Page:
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Hand over that funny bone!

One of Bollywood's funniest men says he's constantly seeking ways to entertain himself

Boman Irani: `Often, comedy comes out best in tragic situations.' — Photo: K. Bhagya Prakash

"PEOPLE LAUGH the hardest when I poke fun at myself." Hence the stream of sidesplitting Parsi jokes. Before you fling accusations about bigotry, it must be said that the above line is courtesy Boman Irani, actor, photographer, and ace Parsi. He was in town to host, along with cricket broadcaster Harsha Bhogle, Teacher's Highnights Saturday evening to celebrate the spirit of achievement.

What's so different about just another event to award to Page 3 regulars, you may ask. Well, for one, you realise what `high on life' really means, thanks to the free-flowing drinks and hilarious on-stage tête-à-tête between the hosts. And when Boman finished off by serenading the audience with "We are the World... " complete with flawless impressions of Ray Charles, Billy Joel, Bruce Springsteen and Tina Turner, mouths fell open. From Let's Talk to Munnabhai MBBS, Lakshya and Main Hoon Na, from fashion photography to theatre, and the newly discovered crooning ... Boman Irani is all over the place! Not that anyone's complaining.

Since you were a photographer, how did the jump to films happen?

I think photography, theatre, advertising and movies are all interconnected in some way. Photography was just a hobby that turned into a profession. I actually stayed away from film for a long time because I knew that my photography would get derailed. Na ghar ka, na ghaat ka condition. The movies are definitely lucrative, but unless you are enthusiastic about it, no point even looking in that direction, right? So when I thought I might just have fun, I took the plunge.

So has the actor taken over the photographer?

I hate to admit this, but photography has taken the backseat. But theatre is still in full swing. I still perform I'm Not Bajirao on stages all around the country. All I know is that I love showbiz and get my thrills making people smile. I think I'm designed for it!

Would you be bored doing serious roles?

Oh, my roles needn't be funny. In a movie I'm doing now, I'm playing a treacherous man. And I'm smacking my lips about that! Comedy is just something I do well, so I milk that. Some people tell me that it doesn't matter what role I take up because the moment I come on screen, people clap and laugh. Hello! But that's not a compliment. It's just a sign that I have to swim harder against the tide.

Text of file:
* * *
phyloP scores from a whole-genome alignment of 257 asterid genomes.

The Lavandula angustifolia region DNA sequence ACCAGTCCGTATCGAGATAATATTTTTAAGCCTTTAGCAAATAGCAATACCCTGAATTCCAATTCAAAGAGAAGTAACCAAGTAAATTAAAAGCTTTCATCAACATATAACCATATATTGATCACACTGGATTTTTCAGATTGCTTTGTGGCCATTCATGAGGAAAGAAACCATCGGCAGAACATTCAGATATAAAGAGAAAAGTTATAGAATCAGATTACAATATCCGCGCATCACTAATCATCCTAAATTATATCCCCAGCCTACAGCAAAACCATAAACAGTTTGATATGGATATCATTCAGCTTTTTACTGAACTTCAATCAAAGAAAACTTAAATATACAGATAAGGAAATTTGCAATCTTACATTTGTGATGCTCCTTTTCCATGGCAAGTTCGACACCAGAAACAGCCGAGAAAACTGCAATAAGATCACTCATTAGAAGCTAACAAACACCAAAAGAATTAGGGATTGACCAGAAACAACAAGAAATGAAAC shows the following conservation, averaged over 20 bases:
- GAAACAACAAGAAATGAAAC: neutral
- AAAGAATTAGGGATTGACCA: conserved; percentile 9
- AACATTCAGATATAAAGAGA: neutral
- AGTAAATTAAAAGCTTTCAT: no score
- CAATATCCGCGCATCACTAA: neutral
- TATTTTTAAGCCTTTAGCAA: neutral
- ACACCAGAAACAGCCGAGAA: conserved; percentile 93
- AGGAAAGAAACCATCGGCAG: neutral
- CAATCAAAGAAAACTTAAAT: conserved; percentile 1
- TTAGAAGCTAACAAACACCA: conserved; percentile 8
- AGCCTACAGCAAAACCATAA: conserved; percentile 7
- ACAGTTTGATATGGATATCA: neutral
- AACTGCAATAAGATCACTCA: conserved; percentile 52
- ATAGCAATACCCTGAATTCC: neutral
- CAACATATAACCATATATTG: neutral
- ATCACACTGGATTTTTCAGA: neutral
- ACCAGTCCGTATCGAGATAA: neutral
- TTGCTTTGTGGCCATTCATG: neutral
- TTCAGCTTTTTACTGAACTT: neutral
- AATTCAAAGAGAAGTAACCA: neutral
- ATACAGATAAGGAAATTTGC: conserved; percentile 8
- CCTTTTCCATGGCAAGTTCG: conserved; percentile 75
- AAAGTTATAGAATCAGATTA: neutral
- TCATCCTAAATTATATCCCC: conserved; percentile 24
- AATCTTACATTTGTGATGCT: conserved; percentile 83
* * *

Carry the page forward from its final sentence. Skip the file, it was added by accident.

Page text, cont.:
Don't you think most of Bollywood humour is too slapstick and sometimes downright mean? Do you see any changes in the approach?

Oh pleeez... what is with people and their complaints about Bollywood? Why doesn't anyone want naach-gaana anymore? I can't imagine a childhood without Haqeeqat, Sholay or Anand. It's a part of us. See, just let people do their own thing. You can improve the quality, but shouldn't go change the format. There can be different forms of expression... alternative cinema is there for that. But you can't ask the cabby whose mummy-daddy fight to go watch Let's Talk and see a parents' fight there also. Why does everyone want to take the fun away from the movies?! Manmohan Desai did the fantastic... you think he didn't know what reality was? People want their out... so why not give them that?

Is there a dream role you'd like to do?

No, no... I've decided never to have a dream role. If a role is done by someone else and I say: `Ohh... I want to do thaaat,' it's kind of pathetic.

Coming from a Parsi background, was language a problem?

I always thought I had a problem with Hindi. I was always nervous that it would be anglicised or I'd say "Humku idar dhaba do" (drop me off here) in the typical Parsi way to the cabby. But I realised soon enough that it was all in my head. But it was important to think in Hindi.

What do you do when you're given lines that the scriptwriter thinks is hilarious, but you can't even giggle at?

Ahhh... that's a tricky situation. If talking to the director about it doesn't help, I try to improvise. Said within the context, even a non-joke can be hysterical. In Munnabhai, only about 40 per cent of the lines were meant to be funny. In scenes where I was getting angry, I really was getting carried away with the anger. And people laughed. You know, lots of times comedy comes out best in tragic situations. It's not so important that the audience laughs. I just want them to identify with the scene.

Any plans to turn director?

Hmmm... now that you tell me, maybe I should give it a shot. It'll happen some time... two years, 10 years, 20 years... who knows? I don't like to plan anything. I'm constantly finding ways and means of entertaining myself. I'd die if I get bored. But I'm not saying, `Hey folks! Watch out for my next movie!'

Everyone keeps saying how theatre is a higher, more intellectual form of expression compared to movies...

Frankly, I think that's all nonsense. Some theatre is just abysmal. I'm from theatre, but that doesn't mean I'm a higher being, with higher values. Lots of plays are horrible and lots of movies are fabulous. It all just depends on which side of the fence you are on.


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